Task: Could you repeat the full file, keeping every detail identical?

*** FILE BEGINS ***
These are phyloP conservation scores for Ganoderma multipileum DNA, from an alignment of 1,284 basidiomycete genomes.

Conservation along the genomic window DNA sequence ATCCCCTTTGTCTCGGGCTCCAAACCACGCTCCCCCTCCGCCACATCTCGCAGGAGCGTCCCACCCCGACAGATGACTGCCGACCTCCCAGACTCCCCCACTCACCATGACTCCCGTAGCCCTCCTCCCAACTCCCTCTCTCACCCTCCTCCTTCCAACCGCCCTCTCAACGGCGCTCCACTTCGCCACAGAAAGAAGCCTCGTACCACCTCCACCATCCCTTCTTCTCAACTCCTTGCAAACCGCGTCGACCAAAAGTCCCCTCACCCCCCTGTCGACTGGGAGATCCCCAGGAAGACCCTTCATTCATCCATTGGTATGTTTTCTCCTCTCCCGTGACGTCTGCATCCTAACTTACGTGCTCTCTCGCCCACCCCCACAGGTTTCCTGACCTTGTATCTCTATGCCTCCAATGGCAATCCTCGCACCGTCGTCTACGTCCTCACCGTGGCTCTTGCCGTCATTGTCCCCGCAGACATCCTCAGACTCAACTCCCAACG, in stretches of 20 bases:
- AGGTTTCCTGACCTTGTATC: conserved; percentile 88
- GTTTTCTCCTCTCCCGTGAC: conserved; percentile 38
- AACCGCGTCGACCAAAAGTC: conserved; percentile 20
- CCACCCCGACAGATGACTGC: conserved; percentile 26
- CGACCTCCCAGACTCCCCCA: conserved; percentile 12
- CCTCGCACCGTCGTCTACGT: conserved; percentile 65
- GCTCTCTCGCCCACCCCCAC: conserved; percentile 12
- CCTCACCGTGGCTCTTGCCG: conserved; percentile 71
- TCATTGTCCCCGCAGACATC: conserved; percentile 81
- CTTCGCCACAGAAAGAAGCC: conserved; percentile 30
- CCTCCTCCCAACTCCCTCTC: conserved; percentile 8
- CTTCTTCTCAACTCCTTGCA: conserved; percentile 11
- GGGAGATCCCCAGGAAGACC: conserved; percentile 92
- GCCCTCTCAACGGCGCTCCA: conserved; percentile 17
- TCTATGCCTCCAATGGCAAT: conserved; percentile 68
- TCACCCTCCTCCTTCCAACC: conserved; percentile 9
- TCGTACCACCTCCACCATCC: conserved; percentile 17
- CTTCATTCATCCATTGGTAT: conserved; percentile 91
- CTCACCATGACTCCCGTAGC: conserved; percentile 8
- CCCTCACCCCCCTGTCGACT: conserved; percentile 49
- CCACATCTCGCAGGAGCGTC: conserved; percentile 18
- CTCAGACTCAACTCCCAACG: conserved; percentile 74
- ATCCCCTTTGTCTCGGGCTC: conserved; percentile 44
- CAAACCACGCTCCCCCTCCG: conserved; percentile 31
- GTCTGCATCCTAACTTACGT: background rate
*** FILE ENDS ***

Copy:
These are phyloP conservation scores for Ganoderma multipileum DNA, from an alignment of 1,284 basidiomycete genomes.

Conservation along the genomic window DNA sequence ATCCCCTTTGTCTCGGGCTCCAAACCACGCTCCCCCTCCGCCACATCTCGCAGGAGCGTCCCACCCCGACAGATGACTGCCGACCTCCCAGACTCCCCCACTCACCATGACTCCCGTAGCCCTCCTCCCAACTCCCTCTCTCACCCTCCTCCTTCCAACCGCCCTCTCAACGGCGCTCCACTTCGCCACAGAAAGAAGCCTCGTACCACCTCCACCATCCCTTCTTCTCAACTCCTTGCAAACCGCGTCGACCAAAAGTCCCCTCACCCCCCTGTCGACTGGGAGATCCCCAGGAAGACCCTTCATTCATCCATTGGTATGTTTTCTCCTCTCCCGTGACGTCTGCATCCTAACTTACGTGCTCTCTCGCCCACCCCCACAGGTTTCCTGACCTTGTATCTCTATGCCTCCAATGGCAATCCTCGCACCGTCGTCTACGTCCTCACCGTGGCTCTTGCCGTCATTGTCCCCGCAGACATCCTCAGACTCAACTCCCAACG, in stretches of 20 bases:
- AGGTTTCCTGACCTTGTATC: conserved; percentile 88
- GTTTTCTCCTCTCCCGTGAC: conserved; percentile 38
- AACCGCGTCGACCAAAAGTC: conserved; percentile 20
- CCACCCCGACAGATGACTGC: conserved; percentile 26
- CGACCTCCCAGACTCCCCCA: conserved; percentile 12
- CCTCGCACCGTCGTCTACGT: conserved; percentile 65
- GCTCTCTCGCCCACCCCCAC: conserved; percentile 12
- CCTCACCGTGGCTCTTGCCG: conserved; percentile 71
- TCATTGTCCCCGCAGACATC: conserved; percentile 81
- CTTCGCCACAGAAAGAAGCC: conserved; percentile 30
- CCTCCTCCCAACTCCCTCTC: conserved; percentile 8
- CTTCTTCTCAACTCCTTGCA: conserved; percentile 11
- GGGAGATCCCCAGGAAGACC: conserved; percentile 92
- GCCCTCTCAACGGCGCTCCA: conserved; percentile 17
- TCTATGCCTCCAATGGCAAT: conserved; percentile 68
- TCACCCTCCTCCTTCCAACC: conserved; percentile 9
- TCGTACCACCTCCACCATCC: conserved; percentile 17
- CTTCATTCATCCATTGGTAT: conserved; percentile 91
- CTCACCATGACTCCCGTAGC: conserved; percentile 8
- CCCTCACCCCCCTGTCGACT: conserved; percentile 49
- CCACATCTCGCAGGAGCGTC: conserved; percentile 18
- CTCAGACTCAACTCCCAACG: conserved; percentile 74
- ATCCCCTTTGTCTCGGGCTC: conserved; percentile 44
- CAAACCACGCTCCCCCTCCG: conserved; percentile 31
- GTCTGCATCCTAACTTACGT: background rate